This one can be an exceptionally hard habit to break because you can’t exactly shave all of their hair. Even if you do, the habit will resume once the hair grows back. 

Instead, you’ll need to help your little one break the habit while they still have hair. Removing the temptation by pulling back long hair or putting a hat on children can help.

Putting mittens on younger children so that they can not grab their hair can also help them break the habit. 

Typically, one habit is replaced by another. This helps break the habit and keeps a person from repeating the previous behavior.

Try giving your little one something that has a different texture for them to rub instead, like a plushie. Babies will enjoy a teething ring or something they can chew on. 

To Hide The Evidence Of Them Pulling Out Hair

When a child has a disorder that results in them pulling out their hair, they’ll try to hide the evidence if there are negative consequences.

If other efforts, like shoving it under the couch, have failed, they might start eating hair so you don’t catch on to them pulling out their hair. 

If you think this has resulted in them eating their hair, try to avoid those negative consequences. Studies have revealed that positive consequences tend to work out better for children. 

Working on behavioral changes does tend to take longer. It also requires more patience. However, when you opt for this approach you produce long-lasting results. 

Rapunzel Syndrome Can Happen If This Is Left Untreated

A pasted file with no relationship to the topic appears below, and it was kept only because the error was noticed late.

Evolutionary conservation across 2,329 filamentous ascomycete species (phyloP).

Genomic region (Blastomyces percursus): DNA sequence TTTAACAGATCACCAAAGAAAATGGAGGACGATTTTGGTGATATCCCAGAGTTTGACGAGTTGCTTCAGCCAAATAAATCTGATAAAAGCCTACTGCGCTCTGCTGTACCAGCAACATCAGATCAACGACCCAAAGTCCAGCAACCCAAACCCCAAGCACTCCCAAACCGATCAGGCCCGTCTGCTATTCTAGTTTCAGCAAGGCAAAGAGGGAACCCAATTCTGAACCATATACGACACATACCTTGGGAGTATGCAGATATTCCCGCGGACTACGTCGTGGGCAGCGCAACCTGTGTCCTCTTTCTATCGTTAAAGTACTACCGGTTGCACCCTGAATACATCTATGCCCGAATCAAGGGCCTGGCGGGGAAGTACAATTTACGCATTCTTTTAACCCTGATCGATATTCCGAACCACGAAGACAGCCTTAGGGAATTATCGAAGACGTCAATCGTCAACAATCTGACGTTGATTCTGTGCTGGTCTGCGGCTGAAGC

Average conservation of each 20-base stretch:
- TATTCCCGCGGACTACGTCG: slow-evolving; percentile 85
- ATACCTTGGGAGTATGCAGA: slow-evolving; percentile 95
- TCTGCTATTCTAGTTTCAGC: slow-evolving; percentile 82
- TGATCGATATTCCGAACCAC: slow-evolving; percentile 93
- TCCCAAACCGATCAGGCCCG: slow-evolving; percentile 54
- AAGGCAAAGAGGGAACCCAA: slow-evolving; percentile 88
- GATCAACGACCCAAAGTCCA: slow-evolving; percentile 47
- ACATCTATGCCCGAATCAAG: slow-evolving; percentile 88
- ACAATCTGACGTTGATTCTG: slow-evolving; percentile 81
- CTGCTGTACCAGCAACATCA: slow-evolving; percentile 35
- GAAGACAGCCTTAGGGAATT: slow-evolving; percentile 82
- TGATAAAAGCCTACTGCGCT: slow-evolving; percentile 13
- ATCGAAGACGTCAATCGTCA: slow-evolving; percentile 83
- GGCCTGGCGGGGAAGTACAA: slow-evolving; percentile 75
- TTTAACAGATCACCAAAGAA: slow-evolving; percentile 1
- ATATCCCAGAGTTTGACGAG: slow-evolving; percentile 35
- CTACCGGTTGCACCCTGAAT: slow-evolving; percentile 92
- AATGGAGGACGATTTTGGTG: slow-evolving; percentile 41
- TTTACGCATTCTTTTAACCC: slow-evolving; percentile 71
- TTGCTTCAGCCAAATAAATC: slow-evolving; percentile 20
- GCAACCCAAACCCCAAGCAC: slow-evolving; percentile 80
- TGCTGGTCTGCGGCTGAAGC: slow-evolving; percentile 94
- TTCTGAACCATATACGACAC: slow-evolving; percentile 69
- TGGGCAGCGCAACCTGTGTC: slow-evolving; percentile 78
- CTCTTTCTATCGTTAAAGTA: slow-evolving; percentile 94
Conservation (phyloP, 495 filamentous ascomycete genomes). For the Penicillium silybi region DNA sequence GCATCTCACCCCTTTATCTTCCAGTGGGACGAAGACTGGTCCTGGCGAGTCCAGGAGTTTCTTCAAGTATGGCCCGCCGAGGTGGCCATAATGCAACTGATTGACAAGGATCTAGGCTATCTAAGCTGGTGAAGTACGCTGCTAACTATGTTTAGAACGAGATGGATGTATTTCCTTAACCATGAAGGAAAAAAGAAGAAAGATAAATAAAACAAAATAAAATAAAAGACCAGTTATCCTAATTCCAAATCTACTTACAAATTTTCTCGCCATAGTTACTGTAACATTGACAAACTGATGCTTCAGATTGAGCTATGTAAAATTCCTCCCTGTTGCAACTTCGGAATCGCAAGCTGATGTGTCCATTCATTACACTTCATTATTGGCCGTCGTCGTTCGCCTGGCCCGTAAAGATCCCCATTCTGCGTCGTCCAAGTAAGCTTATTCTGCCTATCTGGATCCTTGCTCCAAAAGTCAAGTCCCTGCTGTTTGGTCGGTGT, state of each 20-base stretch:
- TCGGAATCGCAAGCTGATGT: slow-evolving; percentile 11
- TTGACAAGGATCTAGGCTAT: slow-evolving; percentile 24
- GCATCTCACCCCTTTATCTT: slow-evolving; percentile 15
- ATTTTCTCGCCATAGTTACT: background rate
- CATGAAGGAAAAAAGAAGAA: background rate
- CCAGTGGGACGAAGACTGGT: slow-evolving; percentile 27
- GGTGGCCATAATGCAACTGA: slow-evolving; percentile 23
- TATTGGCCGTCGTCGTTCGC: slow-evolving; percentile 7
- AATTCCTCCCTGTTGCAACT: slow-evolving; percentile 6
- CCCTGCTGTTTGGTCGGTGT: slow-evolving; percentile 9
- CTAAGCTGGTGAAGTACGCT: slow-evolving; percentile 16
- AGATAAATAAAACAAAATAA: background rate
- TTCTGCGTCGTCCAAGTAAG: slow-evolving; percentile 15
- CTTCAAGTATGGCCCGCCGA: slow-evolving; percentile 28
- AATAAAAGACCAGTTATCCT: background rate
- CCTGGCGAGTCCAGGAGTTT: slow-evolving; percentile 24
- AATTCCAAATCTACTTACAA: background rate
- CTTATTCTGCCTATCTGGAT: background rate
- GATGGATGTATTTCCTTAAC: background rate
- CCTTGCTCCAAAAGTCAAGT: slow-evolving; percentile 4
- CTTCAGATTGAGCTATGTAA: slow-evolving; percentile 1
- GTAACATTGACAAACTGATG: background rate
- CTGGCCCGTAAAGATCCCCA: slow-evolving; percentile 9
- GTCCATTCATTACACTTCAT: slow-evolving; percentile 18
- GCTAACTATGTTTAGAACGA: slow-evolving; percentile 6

This may sound like a beautiful thing, but there is not always a fairy tale ending for children that develop Rapunzel Syndrome. When children or adults develop this disorder, it is due to them eating hair.

The end result is that this hair may form a hairball in the stomach. It’s impossible for the body to digest this, so it doesn’t continue to pass through the intestines and out of the colon like other things that are eaten.

Instead, it grows larger and larger. If left untreated and undiagnosed, it can be fatal. 

In Conclusion

Most children pull hair, and some of them eat it. This is considered normal behavior. However, it could stretch what is considered beyond normal behavior if you notice that the behavior persists or does not improve.

If you’re concerned or fear that your little one has an underlying issue that is causing this behavior, such as autism, contact your pediatrician. 

Medical Disclaimer. All content and media on the MomInformed Website is created and published online for informational purposes only. It is not intended to be a substitute for professional medical advice and should not be relied on as health or personal advice.